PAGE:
But enough of that, it’s time to invoke a fan cliche and consider the ‘Holmesian double act’, which is overused shorthand for Holmes’s tendency to pair characters together within his stories. On first sight there are two in The Ribos Operation, exiled soldiers the Graff Vynda-K and Sholakh and galactic con men Garron and Unstoffe. Both are superior/subordinate pairings which is another pattern Holmes uses regularly. But the more interesting pairing is one no one seems to mention, that of Unstoffe (Nigel Plaskitt) and Binro (Timothy Bateson).

To step back a bit… The Ribos Operation is sometimes summarised as the story of Garron trying to fool the Graff into buying a planet based on a lie that it contains great mineral wealth. But that plot ends halfway through Part Two, when the Graff discovers Garron has bugged his room and the game is up. From then on, The Ribos Operation becomes a simple man hunt; Unstoffe has the Graff’s money and a lump of space crystal called jethryk and the chase is on.

Unstoffe is assisted by a homeless man known as Binro the Heretic. Binro is a stand in for Galileo; both believe, in opposition to the prevailing view, that their planets circle their suns. Both are persecuted for adhering to these ideas and both are forced to recant. There’s quite a nasty instance of suggested violence in The Ribos Operation when Binro retells his story.

BINRO: They said that if I did not publicly recant my belief, the gods would destroy our world.

UNSTOFFE: And did you?

BINRO: In the end. See these hands? (He raises his gnarled, twisted hands) Useless for work now. That’s why I live here.

That’s brilliant writing. In just a few short sentences, we know the whole story. Torture, specifically breaking of Binro’s hands, the tools needed for writing and conveying ideas. Without his hands, he couldn’t work. Without work, he was forced onto the streets. Doctor Who may well have adopted a lighter tone when Graham Williams took over as producer, but the darkness is always there, just a little better hidden than before.

Binro helps Unstoffe conceal himself because, as he says, ‘I know what it’s like when every man’s hand is against you.’ In return, Unstoffe confirms what Binro believes about planets and their movement. So grateful is Binro that he becomes Unstoffe’s guide through the catacombs in an effort to outwit the Graff. It fails in the end, and Binro gives his life for Unstoffe, killed by the Graff and his men. And although this prompts Unstoffe to make a headstrong rush at the guards, he is otherwise untouched by Binro’s intervention in his life.

The pay off is as clear as it is absent. Binro’s friendship should have meant that Unstoffe changed his thieving ways. Certainly he shouldn’t stick around with Garron, as he does at story’s end. Perhaps he should have stayed on Ribos, to take up Binro’s ideas and convince people of them. His character’s journey would be complete.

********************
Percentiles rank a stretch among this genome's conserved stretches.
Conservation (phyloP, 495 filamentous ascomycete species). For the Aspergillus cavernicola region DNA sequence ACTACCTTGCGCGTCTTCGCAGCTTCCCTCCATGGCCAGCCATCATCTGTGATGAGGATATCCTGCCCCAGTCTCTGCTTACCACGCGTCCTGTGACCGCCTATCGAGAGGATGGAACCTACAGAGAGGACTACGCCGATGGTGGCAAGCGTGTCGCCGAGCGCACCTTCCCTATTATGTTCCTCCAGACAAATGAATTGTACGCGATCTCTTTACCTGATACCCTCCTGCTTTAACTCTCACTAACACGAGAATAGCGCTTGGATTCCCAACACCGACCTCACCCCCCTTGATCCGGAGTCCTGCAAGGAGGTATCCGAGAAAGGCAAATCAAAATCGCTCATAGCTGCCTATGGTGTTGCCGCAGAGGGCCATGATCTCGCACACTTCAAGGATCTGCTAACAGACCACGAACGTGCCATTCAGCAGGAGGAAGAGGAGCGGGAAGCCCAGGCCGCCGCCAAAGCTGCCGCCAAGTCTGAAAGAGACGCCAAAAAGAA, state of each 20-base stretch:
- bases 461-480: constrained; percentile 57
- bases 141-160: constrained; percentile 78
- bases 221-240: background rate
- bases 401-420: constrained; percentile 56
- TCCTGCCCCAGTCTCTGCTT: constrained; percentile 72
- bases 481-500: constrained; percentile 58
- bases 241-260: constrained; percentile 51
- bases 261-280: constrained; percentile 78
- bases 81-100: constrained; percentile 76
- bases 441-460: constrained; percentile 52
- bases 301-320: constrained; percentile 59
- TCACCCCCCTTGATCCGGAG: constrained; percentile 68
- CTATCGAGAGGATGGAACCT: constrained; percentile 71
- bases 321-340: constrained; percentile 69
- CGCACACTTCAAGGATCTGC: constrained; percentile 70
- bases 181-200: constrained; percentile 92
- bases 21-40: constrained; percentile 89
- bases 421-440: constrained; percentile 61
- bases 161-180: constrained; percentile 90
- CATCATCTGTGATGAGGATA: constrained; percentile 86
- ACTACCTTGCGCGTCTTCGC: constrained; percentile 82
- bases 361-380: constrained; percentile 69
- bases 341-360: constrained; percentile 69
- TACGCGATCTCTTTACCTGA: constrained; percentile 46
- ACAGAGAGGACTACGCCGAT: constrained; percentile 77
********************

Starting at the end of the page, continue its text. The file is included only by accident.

Or perhaps he should have left with the Doctor, and join the quest for the Key to Time. How about that? The Doctor, Romana, K9 and a light fingered, artful dodger type. Nah, that’d never work. Besides, we know how Tom feels about assistants.

LINK to The Masque of Mandragora: Catacombs! Three stories in a row.

NEXT TIME: Just you watch your lip or I’ll put you across my knee and larrup you. Then I’ll make you watch/listen to The Wheel in Space.

Romana, Romana and The Armageddon Factor (1979)

armageddon

Part Five of The Armageddon Factor is my favourite. It’s the one with the two Romanas. Mary Tamm is teamed up with Lalla Ward and they run around the alien planet, confounding the villain and exasperating the Doctor. They’re an unstoppable team; witty, gorgeous and brilliant.

This, of course, doesn’t happen in The Armageddon Factor, or anywhere in Doctor Who. (Though of course it should have; The Two Romanas. Who wouldn’t watch that?) But the sight of Mary Tamm as Romana and Lalla Ward as Astra inevitably makes the imagination stray to what those two Romanas might have got up to. (Stop it! Not like that!) and it made me think that the very act of being a fan means some stories are spoiled forever.

Because it’s impossible to be a fan and watch this story the way it was intended. Because fans know that Ward takes over from Tamm as Romana in the next story. They may also know that the sudden switch was because producer Graham Williams was unable to convince Tamm to stay for another season, and that Tom Baker (at this stage at his zenith of unpredictability, on and off screen) took a liking to Ward. And they will undoubtedly know that Baker and Ward became romantically entangled, eventually wed and eventually divorced.